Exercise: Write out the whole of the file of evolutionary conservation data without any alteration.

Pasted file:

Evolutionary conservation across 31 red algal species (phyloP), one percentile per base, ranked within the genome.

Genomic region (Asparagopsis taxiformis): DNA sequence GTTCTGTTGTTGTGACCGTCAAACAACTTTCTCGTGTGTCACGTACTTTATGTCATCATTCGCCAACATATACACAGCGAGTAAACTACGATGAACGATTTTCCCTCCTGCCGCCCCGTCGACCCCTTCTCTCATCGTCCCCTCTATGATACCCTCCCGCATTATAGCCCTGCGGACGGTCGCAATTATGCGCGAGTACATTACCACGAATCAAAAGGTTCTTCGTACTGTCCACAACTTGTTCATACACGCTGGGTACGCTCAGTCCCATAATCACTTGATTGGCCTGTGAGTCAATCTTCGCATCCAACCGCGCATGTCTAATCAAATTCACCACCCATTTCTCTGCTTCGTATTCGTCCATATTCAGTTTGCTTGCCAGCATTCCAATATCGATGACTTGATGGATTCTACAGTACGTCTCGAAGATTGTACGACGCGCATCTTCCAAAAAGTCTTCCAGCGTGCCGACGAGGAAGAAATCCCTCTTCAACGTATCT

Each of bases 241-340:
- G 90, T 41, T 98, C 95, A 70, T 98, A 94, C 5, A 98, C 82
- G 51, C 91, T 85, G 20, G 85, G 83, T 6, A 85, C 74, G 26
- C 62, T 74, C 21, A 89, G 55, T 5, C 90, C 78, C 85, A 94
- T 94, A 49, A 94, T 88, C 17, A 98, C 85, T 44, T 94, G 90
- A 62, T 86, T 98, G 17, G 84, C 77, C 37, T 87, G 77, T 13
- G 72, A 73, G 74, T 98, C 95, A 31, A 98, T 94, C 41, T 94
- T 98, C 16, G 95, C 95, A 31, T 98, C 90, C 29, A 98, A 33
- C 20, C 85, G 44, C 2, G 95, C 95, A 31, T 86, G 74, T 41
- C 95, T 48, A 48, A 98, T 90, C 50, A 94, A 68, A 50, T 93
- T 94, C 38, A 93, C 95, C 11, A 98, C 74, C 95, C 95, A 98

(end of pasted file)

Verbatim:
Evolutionary conservation across 31 red algal species (phyloP), one percentile per base, ranked within the genome.

Genomic region (Asparagopsis taxiformis): DNA sequence GTTCTGTTGTTGTGACCGTCAAACAACTTTCTCGTGTGTCACGTACTTTATGTCATCATTCGCCAACATATACACAGCGAGTAAACTACGATGAACGATTTTCCCTCCTGCCGCCCCGTCGACCCCTTCTCTCATCGTCCCCTCTATGATACCCTCCCGCATTATAGCCCTGCGGACGGTCGCAATTATGCGCGAGTACATTACCACGAATCAAAAGGTTCTTCGTACTGTCCACAACTTGTTCATACACGCTGGGTACGCTCAGTCCCATAATCACTTGATTGGCCTGTGAGTCAATCTTCGCATCCAACCGCGCATGTCTAATCAAATTCACCACCCATTTCTCTGCTTCGTATTCGTCCATATTCAGTTTGCTTGCCAGCATTCCAATATCGATGACTTGATGGATTCTACAGTACGTCTCGAAGATTGTACGACGCGCATCTTCCAAAAAGTCTTCCAGCGTGCCGACGAGGAAGAAATCCCTCTTCAACGTATCT

Each of bases 241-340:
- G 90, T 41, T 98, C 95, A 70, T 98, A 94, C 5, A 98, C 82
- G 51, C 91, T 85, G 20, G 85, G 83, T 6, A 85, C 74, G 26
- C 62, T 74, C 21, A 89, G 55, T 5, C 90, C 78, C 85, A 94
- T 94, A 49, A 94, T 88, C 17, A 98, C 85, T 44, T 94, G 90
- A 62, T 86, T 98, G 17, G 84, C 77, C 37, T 87, G 77, T 13
- G 72, A 73, G 74, T 98, C 95, A 31, A 98, T 94, C 41, T 94
- T 98, C 16, G 95, C 95, A 31, T 98, C 90, C 29, A 98, A 33
- C 20, C 85, G 44, C 2, G 95, C 95, A 31, T 86, G 74, T 41
- C 95, T 48, A 48, A 98, T 90, C 50, A 94, A 68, A 50, T 93
- T 94, C 38, A 93, C 95, C 11, A 98, C 74, C 95, C 95, A 98